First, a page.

WP Spider Cache
WP Spider Cache is absolutely the most dead-simple caching solution for WordPress period. Until now, that’s what I’ve always said about WP Rocket. You turn it on, configure a couple things and it works. But with WP Spider Cache, you don’t configure anything. At all.
I’ve only done some initial local testing but there are obvious speed improvements once WP Spider Cache is activated. But the main reason why this plugin jumped out to me is for the author and the plugin suite that it’s part of.
John Jacoby, or JJJ as most know him, is a formidable force in the WordPress space. He’s committed a huge portion of the code that runs BuddyPress, bbPress, and Glotpress. For the past year, he’s been creating a suite of plugins that he calls Stuttter. Jacoby says that each Stuttter plugin adheres to the one-purpose philosophy, and WP Spider Cache is no exception.
Stuttter as a project is meant to highlight the many ways WordPress can be enhanced without deviating from its core principles. Jacoby says that he was inspired by Jeremy Felt’s definition of what makes for an Excellent+++ plugin. He wants that each plugin in the suite has no admin notifications, no licensing, simply does one thing and does it well. Check out the whole suite of Stuttter plugins here.
This is a great little plugin that does two things for you very easily:
- Allow your visitors to preview your website with any theme you have installed in your site
- Allow those visitors to download that theme immediately
This is obviously made for WordPress theme authors who want to showcase their themes. The settings allow you to choose which themes you want made available for your visitors.
But another great application for this tool is for plugin developers. Devin and I got all excited as soon as we saw it because it will allow us to test our plugins with a bunch of different themes just by switching from the front-end. That’s a real time saver for us plugin devs.
A couple features I’d love to see added:
- Don’t enable it sitewide as it is currently. Instead only implement it when either a shortcode is present in the content, or perhaps a metabox is enabled.
- Integration with Easy Digital Downloads would allow premium theme authors to have a preview, but the “Download” button would swap to “Buy Now” and clicking would redirect the user to the Theme product page.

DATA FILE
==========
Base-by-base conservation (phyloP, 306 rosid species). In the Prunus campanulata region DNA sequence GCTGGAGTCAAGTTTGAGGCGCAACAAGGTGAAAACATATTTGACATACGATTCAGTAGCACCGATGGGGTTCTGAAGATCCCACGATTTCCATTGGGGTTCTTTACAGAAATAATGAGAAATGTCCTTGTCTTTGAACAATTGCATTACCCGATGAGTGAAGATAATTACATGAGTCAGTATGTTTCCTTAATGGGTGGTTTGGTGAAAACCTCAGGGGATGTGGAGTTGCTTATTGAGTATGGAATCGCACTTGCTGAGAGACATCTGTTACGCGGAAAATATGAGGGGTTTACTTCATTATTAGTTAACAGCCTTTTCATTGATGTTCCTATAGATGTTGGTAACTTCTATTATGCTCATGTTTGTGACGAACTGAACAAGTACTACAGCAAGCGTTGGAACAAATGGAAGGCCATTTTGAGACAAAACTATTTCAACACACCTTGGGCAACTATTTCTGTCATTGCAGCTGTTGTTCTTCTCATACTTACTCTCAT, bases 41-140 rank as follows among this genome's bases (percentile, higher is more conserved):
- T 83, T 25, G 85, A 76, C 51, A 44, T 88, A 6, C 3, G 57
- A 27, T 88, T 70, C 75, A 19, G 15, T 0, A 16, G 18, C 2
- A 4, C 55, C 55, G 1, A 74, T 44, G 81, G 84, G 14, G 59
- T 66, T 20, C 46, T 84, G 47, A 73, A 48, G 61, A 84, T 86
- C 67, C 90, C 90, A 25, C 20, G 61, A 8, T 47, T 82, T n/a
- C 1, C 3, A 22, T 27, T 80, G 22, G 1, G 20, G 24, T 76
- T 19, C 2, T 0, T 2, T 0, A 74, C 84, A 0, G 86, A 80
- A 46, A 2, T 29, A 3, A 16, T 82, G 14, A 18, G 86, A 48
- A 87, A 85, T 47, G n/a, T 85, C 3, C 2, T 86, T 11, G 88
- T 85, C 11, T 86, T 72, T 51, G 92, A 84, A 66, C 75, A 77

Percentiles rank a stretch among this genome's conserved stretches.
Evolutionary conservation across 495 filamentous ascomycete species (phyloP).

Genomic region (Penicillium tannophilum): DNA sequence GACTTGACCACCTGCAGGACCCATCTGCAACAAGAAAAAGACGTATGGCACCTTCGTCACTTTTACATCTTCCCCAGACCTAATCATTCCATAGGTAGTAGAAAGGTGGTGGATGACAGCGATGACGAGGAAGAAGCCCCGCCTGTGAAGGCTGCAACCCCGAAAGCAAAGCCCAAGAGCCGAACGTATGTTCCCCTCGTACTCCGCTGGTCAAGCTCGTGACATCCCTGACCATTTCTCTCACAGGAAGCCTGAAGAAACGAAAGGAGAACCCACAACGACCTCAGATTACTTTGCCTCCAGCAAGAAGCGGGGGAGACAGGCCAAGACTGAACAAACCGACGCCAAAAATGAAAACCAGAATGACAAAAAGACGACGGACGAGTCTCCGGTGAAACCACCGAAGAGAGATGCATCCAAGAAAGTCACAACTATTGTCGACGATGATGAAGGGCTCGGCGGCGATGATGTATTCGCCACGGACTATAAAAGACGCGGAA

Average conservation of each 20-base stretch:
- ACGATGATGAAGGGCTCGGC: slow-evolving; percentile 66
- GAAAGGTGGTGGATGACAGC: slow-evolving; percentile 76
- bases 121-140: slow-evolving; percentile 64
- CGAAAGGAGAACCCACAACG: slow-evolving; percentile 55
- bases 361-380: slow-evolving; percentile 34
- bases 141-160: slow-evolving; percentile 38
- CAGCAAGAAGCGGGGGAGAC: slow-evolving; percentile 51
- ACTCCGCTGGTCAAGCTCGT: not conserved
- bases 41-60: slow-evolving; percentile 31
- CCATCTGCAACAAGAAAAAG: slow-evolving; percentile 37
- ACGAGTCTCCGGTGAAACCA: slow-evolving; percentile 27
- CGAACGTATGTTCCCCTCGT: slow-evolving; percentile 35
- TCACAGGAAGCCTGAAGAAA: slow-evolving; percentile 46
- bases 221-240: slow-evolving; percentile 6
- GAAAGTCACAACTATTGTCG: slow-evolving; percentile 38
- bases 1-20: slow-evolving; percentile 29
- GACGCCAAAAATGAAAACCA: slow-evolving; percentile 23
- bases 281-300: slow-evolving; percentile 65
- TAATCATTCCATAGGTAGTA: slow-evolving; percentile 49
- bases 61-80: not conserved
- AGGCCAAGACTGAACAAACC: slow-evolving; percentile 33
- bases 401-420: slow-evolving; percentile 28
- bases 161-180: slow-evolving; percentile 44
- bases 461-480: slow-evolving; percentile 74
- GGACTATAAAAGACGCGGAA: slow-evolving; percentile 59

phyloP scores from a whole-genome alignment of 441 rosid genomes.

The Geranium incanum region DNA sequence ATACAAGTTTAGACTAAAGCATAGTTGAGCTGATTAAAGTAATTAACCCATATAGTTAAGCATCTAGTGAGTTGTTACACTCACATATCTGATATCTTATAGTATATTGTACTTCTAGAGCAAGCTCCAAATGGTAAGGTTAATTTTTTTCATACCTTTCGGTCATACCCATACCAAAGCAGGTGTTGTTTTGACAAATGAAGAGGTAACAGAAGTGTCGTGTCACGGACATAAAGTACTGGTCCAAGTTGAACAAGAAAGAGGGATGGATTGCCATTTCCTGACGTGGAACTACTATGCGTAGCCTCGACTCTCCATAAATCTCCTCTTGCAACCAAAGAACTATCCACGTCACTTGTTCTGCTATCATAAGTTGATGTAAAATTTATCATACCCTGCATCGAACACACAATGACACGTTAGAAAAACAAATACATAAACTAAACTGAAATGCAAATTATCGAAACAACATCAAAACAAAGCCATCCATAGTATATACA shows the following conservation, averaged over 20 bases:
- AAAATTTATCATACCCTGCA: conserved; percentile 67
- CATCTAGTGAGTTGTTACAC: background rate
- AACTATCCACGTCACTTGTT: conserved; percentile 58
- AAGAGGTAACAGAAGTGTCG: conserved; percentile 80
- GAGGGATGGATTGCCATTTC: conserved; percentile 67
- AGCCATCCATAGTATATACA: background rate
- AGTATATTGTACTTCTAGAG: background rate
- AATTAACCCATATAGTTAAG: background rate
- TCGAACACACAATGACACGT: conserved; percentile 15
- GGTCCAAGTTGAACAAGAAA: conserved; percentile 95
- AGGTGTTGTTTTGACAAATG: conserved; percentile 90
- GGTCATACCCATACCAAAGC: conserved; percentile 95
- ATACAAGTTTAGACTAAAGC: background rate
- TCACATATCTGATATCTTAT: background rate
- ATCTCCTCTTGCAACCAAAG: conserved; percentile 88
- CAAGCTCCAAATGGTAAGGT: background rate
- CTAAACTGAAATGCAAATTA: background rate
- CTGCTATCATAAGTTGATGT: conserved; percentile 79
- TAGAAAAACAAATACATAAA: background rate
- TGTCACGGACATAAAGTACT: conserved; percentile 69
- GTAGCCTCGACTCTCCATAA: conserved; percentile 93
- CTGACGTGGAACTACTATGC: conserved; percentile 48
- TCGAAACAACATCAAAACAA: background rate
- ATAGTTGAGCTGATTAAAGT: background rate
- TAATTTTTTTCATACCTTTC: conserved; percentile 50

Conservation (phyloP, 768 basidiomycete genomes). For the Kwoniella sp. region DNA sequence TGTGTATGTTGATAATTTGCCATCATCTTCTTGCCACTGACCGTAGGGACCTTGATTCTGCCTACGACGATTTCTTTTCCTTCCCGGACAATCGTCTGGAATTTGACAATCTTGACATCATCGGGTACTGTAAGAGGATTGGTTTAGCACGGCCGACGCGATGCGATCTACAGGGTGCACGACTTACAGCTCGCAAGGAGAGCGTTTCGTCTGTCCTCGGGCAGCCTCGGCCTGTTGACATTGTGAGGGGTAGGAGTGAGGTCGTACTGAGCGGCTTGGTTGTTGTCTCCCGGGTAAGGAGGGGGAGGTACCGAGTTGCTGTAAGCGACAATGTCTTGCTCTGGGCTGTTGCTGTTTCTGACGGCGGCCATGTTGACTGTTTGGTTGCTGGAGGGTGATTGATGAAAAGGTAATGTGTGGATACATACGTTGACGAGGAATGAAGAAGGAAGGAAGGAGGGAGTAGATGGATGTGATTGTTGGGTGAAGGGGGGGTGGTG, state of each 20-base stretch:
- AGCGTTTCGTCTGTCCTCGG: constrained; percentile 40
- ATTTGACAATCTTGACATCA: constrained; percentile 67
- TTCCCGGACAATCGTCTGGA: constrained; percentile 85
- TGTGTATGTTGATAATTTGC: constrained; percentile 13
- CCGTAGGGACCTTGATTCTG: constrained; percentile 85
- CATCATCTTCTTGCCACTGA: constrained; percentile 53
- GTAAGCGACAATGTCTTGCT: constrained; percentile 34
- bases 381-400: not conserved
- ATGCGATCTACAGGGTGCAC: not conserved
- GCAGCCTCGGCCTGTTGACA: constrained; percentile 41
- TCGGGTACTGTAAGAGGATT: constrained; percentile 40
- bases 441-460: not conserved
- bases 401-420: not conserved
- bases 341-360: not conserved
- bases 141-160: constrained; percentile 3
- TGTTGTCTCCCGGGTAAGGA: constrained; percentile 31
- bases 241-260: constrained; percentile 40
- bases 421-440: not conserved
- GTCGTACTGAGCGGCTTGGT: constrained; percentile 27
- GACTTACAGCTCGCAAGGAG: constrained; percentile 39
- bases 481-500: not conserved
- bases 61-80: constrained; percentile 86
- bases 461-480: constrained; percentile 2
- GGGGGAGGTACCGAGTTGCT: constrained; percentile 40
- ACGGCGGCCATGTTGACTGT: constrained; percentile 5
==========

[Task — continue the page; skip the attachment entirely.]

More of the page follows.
- Ability to customize what is in the header besides the dropdown and download button.
This plugin was released as version 0.2, so I pressume that means the developer has a lot of ideas like these and more in mind. Hopefully version 1.0 isn’t too far off and full of great features like these and more.
I’ve bemoaned the “Click to Tweet” trend before. I think it can be disruptive to the flow of an article and feels a bit desperate to force users to share your content in a way that might not be natural to them. But I still like the general idea of providing sharable quotes within your content if done really well.
What I like about Easy Pull Quotes is that it really is about Pull Quotes — a great way to visually break up content without losing the flow of reading — with the added bonus of being able to click to tweet the article as well.
There’s just a couple small but important features this is missing:
- Add the ability to add your own twitter handle into the message
- Add a character count to the text field that already includes the shortened shareable link and your twitter handle so you know what you type gets shared well.
The last thing I wanted to mention is several trends that seem to crop up week over week which are interesting to me.
- Throughout this year, I’ve already seens a handful of Push Notification plugins arrive on the Repo. I still am skeptical of whether that really will be an effective engagement tool for websites, but obviously enough people think they are effective that they’re putting development and marketing time into these tools. This week, a new contender called Notificare appeared. They’ve got a really impressive website with case studies and examples. That looks like a very well-designed option if you’re interested in testing out push notifications for your website. I’m most interested in seeing how pushes can be customized by activitiy on our site. Can we push per user? Like a push notification when a plugin license is about to expire? That would be really powerful.
- WooCommerce Extensions continue to be added at about a dozen or more a week. I don’t know if it’s always been that way, or if the Automattic acquisition has accelerated that or not. But, it can only mean more and more adoption and brand loyalty for Woo as a company.
- It’s interesting that every week I see another solution for adding Custom CSS, or inline JS, or advanced Script Editors into WordPress. It’s possible that per page/post script management is a need that still needs to be filled appropriately.
That’s it for this week!